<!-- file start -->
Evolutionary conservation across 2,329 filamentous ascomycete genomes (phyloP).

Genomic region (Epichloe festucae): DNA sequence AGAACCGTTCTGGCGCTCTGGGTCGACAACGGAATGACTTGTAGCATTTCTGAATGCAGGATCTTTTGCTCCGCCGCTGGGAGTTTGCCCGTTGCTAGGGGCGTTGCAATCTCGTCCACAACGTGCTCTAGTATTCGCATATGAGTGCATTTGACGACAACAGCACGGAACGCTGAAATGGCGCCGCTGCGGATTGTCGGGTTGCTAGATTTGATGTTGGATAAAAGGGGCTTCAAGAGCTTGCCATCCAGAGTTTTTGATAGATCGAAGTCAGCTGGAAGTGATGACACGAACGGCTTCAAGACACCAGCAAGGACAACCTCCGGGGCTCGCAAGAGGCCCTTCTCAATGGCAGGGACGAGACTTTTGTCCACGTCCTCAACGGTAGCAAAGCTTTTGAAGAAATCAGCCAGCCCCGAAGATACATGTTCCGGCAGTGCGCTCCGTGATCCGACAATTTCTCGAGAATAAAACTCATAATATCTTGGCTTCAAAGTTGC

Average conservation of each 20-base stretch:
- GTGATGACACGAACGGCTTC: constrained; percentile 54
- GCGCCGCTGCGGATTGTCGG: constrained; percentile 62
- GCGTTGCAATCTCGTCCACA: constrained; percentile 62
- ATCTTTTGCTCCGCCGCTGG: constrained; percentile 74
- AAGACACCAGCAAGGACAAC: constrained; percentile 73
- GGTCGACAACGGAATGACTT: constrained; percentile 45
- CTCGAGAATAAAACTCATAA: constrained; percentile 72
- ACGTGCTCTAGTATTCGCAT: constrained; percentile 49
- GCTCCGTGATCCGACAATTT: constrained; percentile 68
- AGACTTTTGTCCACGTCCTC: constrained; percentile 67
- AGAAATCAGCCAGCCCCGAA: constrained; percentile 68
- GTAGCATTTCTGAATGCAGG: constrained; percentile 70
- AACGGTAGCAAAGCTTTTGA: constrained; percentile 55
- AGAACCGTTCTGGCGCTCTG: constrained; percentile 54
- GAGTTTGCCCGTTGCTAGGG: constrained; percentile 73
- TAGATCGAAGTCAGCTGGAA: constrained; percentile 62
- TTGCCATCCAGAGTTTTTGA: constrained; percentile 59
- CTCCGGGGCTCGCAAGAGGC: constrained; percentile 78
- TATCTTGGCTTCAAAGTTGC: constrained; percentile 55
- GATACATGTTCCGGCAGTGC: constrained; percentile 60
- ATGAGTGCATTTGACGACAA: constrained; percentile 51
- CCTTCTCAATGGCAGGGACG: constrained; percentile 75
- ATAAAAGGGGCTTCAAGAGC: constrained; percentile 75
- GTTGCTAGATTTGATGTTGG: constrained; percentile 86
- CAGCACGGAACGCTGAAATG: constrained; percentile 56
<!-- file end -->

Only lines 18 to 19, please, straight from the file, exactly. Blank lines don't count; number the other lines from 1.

- GAGTTTGCCCGTTGCTAGGG: constrained; percentile 73
- TAGATCGAAGTCAGCTGGAA: constrained; percentile 62